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26 dead in shooting at church in Sutherland Springs, Texas

Texas church shooting latest
Police believe church gunman took his own life after chase 03:31

What we know

SUTHERLAND SPRINGS, Texas -- A gunman opened fire inside the First Baptist Church in Sutherland Springs on Sunday, killing 26 people and wounding 20 others, authorities said.

Texas Gov. Greg Abbott called the attack the deadliest mass shooting in his state's history. Officials said 23 people were found dead inside the church, two outside, one died after being rushed to a hospital.

The shooting suspect has been identified as 26-year-old Devin Patrick Kelley, federal law enforcement sources told CBS News.

On Sunday night, authorities only identified the suspect as a young white male. They said he was seen dressed in all black and tactical gear -- including a "ballistic vest" -- at a local gas station at 11:20 a.m. He then exited his vehicle, crossed the street and began firing an AR-15 style weapon at the church, officials said. The suspect entered the church and continued to fire.

As he exited the church, a local resident grabbed his gun and pursued the suspect, who dropped his weapon and fled the scene.

Shots fired inside Baptist church in Texas leaving dozens dead 02:28

The suspect was later found dead inside his vehicle. Officials are unsure if he was shot by a resident or suffered a self inflicted gunshot wound, said Freeman Martin, regional director of the Texas Department of Public Safety.

Kevin Jordan, a resident who lives near the church, told CBS affiliate KENS-TV he witnessed the deadly shooting and saw a resident pursue the gunman. "If it wasn't for him, the guy wouldn't have stopped," he said.

Jordan described the resident who confronted the suspect as someone who would do anything for anyone. He said he watched the resident shoot at the suspect while taking cover behind a vehicle.

Video from KENS-TV showed first responders at the scene, located about 30 miles southeast of San Antonio.

Air Force spokesperson Ann Stefanek said in a statement that Kelley is a former U.S. Air Force member who served from 2010 to 2014. Records confirm Kelley previously served in logistics readiness in New Mexico until his discharge in 2014, Stefanek said.

Kelley was court-martialed in 2012 for two counts of assault on his spouse and assault on their child, Stefanek said. He received a bad conduct discharge and confinement for 12 months.

Officials have not released all the names of the 26 people killed, but said they ranged from 18 months to 77 years old.

Annabelle Pomeroy, the 14-year-old daughter of the church's pastor, was one of the victim's killed in the shooting, her mother, Sherri Pomeroy, told CBS News via text message.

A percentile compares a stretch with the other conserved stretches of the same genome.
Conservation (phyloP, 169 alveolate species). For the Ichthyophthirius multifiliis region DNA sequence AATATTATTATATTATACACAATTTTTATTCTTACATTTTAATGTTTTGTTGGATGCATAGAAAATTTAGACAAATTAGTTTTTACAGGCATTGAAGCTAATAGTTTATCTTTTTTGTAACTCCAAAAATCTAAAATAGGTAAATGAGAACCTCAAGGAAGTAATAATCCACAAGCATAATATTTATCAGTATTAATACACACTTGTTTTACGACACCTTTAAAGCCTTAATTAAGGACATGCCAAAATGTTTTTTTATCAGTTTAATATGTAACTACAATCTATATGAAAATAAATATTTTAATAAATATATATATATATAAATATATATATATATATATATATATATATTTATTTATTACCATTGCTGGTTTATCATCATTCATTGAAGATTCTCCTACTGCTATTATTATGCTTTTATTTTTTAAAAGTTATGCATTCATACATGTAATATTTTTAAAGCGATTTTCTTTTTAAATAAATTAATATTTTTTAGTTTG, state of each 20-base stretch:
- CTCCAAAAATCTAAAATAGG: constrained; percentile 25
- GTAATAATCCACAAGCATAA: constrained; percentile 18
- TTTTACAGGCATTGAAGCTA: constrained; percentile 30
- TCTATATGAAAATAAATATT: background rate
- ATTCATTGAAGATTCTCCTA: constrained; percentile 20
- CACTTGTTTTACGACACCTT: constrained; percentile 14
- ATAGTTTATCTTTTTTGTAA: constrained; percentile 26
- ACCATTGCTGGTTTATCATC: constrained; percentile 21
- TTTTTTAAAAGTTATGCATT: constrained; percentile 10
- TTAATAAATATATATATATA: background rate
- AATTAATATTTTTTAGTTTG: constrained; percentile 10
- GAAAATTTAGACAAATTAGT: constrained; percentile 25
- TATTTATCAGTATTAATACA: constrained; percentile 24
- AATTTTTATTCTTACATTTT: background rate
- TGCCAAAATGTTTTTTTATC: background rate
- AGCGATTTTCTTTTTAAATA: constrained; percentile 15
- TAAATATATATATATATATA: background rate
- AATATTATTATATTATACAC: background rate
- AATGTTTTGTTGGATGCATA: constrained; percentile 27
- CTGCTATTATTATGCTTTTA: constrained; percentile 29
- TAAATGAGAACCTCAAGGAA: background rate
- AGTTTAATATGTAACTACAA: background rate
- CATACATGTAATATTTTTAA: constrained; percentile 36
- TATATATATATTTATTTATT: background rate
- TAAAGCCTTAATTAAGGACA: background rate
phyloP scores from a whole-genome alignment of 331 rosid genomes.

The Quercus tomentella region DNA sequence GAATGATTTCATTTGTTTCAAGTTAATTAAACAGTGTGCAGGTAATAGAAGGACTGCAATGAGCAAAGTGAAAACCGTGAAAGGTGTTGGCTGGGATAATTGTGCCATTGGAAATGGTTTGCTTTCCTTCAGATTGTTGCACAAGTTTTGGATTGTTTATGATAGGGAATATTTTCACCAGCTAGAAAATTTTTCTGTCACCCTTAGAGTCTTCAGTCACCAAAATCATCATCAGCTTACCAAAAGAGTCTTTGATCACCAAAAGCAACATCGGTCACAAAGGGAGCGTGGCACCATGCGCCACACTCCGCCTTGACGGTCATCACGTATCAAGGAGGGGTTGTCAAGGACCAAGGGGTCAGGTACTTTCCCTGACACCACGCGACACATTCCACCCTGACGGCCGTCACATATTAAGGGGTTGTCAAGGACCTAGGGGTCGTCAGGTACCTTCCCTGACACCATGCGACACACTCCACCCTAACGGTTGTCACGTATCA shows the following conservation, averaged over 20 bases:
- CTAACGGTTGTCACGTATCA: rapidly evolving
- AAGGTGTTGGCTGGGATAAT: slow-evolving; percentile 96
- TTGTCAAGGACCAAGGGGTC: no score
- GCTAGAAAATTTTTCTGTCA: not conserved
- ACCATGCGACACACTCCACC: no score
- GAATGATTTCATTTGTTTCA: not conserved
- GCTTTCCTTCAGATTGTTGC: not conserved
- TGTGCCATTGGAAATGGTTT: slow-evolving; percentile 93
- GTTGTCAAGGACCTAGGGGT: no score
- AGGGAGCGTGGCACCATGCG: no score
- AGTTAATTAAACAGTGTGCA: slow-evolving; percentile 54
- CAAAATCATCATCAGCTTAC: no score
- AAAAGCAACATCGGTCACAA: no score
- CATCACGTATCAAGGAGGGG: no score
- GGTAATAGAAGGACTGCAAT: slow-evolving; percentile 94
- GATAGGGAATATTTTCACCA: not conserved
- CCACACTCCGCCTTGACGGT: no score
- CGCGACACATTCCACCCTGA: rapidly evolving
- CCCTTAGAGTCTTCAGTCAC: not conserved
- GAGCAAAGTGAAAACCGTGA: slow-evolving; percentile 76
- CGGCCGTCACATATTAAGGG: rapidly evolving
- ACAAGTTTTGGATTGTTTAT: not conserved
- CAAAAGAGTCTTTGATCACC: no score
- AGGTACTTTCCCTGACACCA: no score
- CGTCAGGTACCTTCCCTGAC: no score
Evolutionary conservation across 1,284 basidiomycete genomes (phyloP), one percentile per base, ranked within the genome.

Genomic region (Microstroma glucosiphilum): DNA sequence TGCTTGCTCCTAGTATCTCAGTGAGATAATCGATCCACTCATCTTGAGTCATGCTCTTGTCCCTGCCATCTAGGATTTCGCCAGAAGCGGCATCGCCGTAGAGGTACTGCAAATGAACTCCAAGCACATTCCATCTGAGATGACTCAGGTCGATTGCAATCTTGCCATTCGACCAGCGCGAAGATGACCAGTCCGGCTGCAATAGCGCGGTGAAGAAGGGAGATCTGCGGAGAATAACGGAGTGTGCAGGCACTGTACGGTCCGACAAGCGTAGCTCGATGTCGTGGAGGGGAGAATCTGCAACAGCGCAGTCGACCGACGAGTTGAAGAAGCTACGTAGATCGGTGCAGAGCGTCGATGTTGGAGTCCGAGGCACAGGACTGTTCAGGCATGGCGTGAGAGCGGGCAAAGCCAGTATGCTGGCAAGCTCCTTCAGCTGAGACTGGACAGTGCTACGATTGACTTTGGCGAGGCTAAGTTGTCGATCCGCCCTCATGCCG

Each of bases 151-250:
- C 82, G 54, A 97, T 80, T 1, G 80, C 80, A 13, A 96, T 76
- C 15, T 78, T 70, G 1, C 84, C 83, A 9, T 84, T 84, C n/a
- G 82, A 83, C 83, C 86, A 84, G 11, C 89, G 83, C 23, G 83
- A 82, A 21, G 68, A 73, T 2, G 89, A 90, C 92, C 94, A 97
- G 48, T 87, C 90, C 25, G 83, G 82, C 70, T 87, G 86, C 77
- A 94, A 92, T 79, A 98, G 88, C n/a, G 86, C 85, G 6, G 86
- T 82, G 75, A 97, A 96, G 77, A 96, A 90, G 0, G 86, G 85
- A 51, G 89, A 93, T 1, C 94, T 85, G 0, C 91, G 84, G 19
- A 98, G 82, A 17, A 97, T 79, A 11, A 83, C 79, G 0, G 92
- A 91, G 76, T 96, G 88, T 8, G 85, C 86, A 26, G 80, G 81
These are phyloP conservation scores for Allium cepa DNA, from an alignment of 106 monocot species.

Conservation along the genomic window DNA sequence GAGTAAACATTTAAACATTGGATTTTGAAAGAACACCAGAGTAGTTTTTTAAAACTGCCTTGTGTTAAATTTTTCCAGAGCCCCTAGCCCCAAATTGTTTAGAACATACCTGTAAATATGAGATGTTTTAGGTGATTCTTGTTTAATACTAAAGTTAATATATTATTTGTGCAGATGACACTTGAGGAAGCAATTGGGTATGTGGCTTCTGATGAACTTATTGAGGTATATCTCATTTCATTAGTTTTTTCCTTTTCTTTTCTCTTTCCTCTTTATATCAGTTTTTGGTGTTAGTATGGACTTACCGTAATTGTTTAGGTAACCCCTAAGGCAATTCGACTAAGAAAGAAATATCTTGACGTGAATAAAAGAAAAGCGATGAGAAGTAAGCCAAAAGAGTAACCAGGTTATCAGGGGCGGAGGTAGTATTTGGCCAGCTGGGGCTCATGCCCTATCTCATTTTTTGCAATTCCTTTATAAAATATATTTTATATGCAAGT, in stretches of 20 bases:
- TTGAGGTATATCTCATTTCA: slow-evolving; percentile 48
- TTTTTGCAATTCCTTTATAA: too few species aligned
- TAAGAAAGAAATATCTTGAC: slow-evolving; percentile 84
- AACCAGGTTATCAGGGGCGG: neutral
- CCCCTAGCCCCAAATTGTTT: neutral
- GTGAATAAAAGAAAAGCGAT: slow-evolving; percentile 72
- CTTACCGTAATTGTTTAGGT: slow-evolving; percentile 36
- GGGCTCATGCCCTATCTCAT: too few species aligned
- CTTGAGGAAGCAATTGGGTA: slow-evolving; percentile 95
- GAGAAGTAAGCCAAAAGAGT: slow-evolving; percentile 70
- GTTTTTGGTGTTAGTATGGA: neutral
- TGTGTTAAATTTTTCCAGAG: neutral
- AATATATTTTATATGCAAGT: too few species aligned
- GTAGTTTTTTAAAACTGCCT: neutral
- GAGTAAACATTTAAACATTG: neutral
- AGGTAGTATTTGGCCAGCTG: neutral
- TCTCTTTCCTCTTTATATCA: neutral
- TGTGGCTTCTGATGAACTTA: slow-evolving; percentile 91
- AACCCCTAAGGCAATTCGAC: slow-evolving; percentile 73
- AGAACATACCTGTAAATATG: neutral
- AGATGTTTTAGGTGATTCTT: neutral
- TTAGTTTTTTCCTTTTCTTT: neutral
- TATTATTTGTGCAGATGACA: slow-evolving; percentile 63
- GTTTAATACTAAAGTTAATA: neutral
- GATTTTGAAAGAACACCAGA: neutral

"My husband and I were ironically out of town in two different states. We lost our 14-year-old daughter today and many friends," Pomeroy said Sunday.

She added, "Neither of us have made it back into town yet to personally see the devastation. I am at the Charlotte airport trying to get home as soon as I can."

At least two other victims had been identified Monday morning, but there were still people whose condition and whereabouts were unclear.

Dana Fletcher, a business owner in the area, told CBS News she saw a "ton" of sheriff's vehicles and ambulances racing down the road. She said she doesn't know what happened but said there was heavy police presence and people were being airlifted from the scene.

Special agents with the Bureau of Alcohol, Tobacco, Firearms and Explosives said they were responding to the shooting.

A law enforcement official said an FBI crisis response team is also at the scene assisting local police, CBS News senior investigative producer Pat Milton reports. She says officials are trying to determine a motive for the shooting.

Trump reacts to Texas shooting 02:54

President Trump, who is on his first presidential trip to Asia, addressed the situation from Tokyo, calling it a "horrific shooting" and an "act of evil."

"Victims and their families were in their sacred place of worship. We cannot put into words the pain and grief we all feel," Mr. Trump said in televised remarks. "In dark times such as these, Americans do we what do best and we pull together. We lock hands and we joins arms. Through the tears and through the sadness we stand strong."

Mr. Trump pledged his full support to the state of Texas and the local communities affected by Sunday's attack.

"We offer our thanks to the first responders, to the FBI, all of the many people involved. I will continue to follow the developments closely. All of America is praying to God." 

In remarks early Monday morning, alongside his Japanese counterpart Shinzo Abe, Mr. Trump said it appeared that "mental health is the problem here. This was a very, based on preliminary reports, very deranged individual, a lot of problems over a long period of time."

It was not clear what mental health issues Mr. Trump may have been referring to in the suspect's past, as law enforcement officials had yet to offer any insight into Kelley's suspected motive.

"But, this isn't a guns situation, we could go into it, but it's a little soon to go into it," added Mr. Trump, without further clarification.  

Late Sunday evening, around 100 people gathered near the church to remember the victims who were innocently gunned down earlier in the day.

Gov. Abbott attended the vigil and met with community members in the midst of the tragedy.

texas church shooting
Texas Governor Greg Abbott comforts a local resident during a candlelight vigil held on Sun., Nov. 5, 2017, following the mass shooting inside the First Baptist Church in Sutherland Springs, Texas. Getty
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